Painter's tape plays a key role in how a paint job looks once the paint dries, whether you're painting a wall, a piece of furniture or even a picture frame. If applied incorrectly, the edges of painted areas may look wavy or blotchy, which is especially obvious on stripes or distinctive straight lines between one color and another. The extra time spent applying and smoothing the tape into place before painting helps make the paint job look professional, even if it's your first time painting.
The Ceiling and Corner Conundrum
One area that's easy to botch due to inexperience is the space where wall and ceiling meet. Whether you're painting the wall or the ceiling, failure to protect the adjacent surface practically guarantees the brush or roller will touch it, resulting in paint where it doesn't belong. Apply a line of painter's tape along the surface you wish to protect so the tape reaches the very edge where wall and ceiling meet. In the corner, use separate pieces of tape along each wall or the ceiling above them. There's a good chance the wall or ceiling isn't perfectly straight, so you may need to apply several tiny strips of tape over each long strip to cover any gaps. Once you've protected an inch or so of space along the entire wall or ceiling span, apply a strip of wide painter's tape, partially overlapping the first to protect at least 3 inches of the wall or ceiling from errant brush and roller marks. To avoid using a separate strip of wide tape, adhere sheets or strips of newspaper to the wall or ceiling instead, using your usual painter's tape. Smooth down all the tape edges with your finger or the tip of a plastic scraper or putty knife to ensure no paint sneaks beneath the tape. Address corners where one wall meets the next -- if only one wall is being painted -- in the same fashion.
Tackling Trim and Molding
Whether you're painting a wall or the trim around a window or door, a fine line is between the trim and wall space that requires extra care when taping. Work with manageable strips of tape less than 2 feet long, applying them to either the edge of the trim or molding, or the wall up against the trim. If a gap is between the trim and wall, use a putty knife or craft knife to tuck the tape under the trim to create a clean tape edge. You may need to trim the tape along the intersection of the trim and wall so the tape doesn't cover some of the areas you wish to paint. If so, use a utility knife or craft knife and carefully score the tape along the edge of the trim, peeling away the excess tape with your fingers. Smooth down all the tape edges with your hands and a putty knife to ensure the tape is secure. Both crown moldings and baseboards can be treated like any other trim; cover baseboards completely with newspaper beneath the tape to protect it from drips. Attach a second piece of painter's tape, sticking out and overlapping the first, to create a barrier between the crown molding and wall when painting a wall.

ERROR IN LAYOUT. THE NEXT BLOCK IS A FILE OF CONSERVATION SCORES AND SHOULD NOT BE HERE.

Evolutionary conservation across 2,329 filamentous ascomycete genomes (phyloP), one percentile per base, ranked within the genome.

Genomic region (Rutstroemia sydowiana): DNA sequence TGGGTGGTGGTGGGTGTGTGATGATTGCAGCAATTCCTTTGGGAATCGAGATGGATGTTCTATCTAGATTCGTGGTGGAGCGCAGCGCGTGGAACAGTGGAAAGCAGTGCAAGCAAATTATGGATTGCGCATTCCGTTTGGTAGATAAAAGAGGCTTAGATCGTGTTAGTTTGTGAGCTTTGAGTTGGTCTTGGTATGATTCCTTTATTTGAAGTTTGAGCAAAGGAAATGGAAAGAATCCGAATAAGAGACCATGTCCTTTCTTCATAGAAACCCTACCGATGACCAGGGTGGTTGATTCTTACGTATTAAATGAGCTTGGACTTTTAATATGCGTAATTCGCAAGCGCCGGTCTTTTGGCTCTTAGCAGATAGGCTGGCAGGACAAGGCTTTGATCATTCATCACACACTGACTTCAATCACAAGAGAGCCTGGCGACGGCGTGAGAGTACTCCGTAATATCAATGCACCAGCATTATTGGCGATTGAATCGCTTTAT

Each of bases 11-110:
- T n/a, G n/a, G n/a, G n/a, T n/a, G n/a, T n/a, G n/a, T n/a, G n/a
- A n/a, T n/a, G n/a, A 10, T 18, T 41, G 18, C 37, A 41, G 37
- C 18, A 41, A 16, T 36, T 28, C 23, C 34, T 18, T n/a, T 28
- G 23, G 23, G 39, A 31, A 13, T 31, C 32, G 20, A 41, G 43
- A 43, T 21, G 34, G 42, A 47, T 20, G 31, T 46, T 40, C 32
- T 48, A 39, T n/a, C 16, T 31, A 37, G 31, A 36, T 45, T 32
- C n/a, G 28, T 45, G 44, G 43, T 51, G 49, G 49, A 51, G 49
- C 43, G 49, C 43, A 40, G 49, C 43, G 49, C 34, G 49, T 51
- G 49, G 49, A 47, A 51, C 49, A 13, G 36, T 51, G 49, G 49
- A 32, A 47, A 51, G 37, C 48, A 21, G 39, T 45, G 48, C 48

Stripes or Straight Lines
If painting stripes or a straight line contrasting with the background color, a perfectly straight tape line is the key to a professional paint finish. A laser level that projects a straight horizontal or vertical line on a wall provides a simple guide for applying tape on a wall. For other projects, or to tape without a laser level, determine where you want the stripe in relation to an edge, such as a vertical stripe 5 inches from the left edge of a desk. Measure 5 inches or the desired distance from one edge near the top and bottom of the project, as well as several places in between, for a large surface. Mark each measurement with a pencil; then use a straightedge to draw a pencil line to connect the dots. If you'd rather not apply pencil to the project surface, ask a friend to hold the straightedge as you apply tape up against its edge.
Other Secrets to Success
Always use a quality painter's tape to ensure the tape sticks well and peels away from the project when you want it. Inexpensive tape from a bargain outlet or tape that may be decades old often results in serious taping problems -- the tape may be so sticky it doesn't peel from the roll well, or it may be difficult to peel off the project after painting. Some old tape may not stick at all. Even with excellent tape, removing it too soon or too long after painting may cause the paint to peel up with the tape. For best results, peel the tape up as soon as the paint is dry to the touch. If the paint feels gooey or gummy, wait several hours or until it feels dry. If necessary, score the line along the tape edge gently with a craft knife to work through blobs of paint. If painting several coats, leave the tape up until the final coat dries. Some tapes are designed to peel up even after they've been on the wall for weeks; select a tape that best suits your painting needs.
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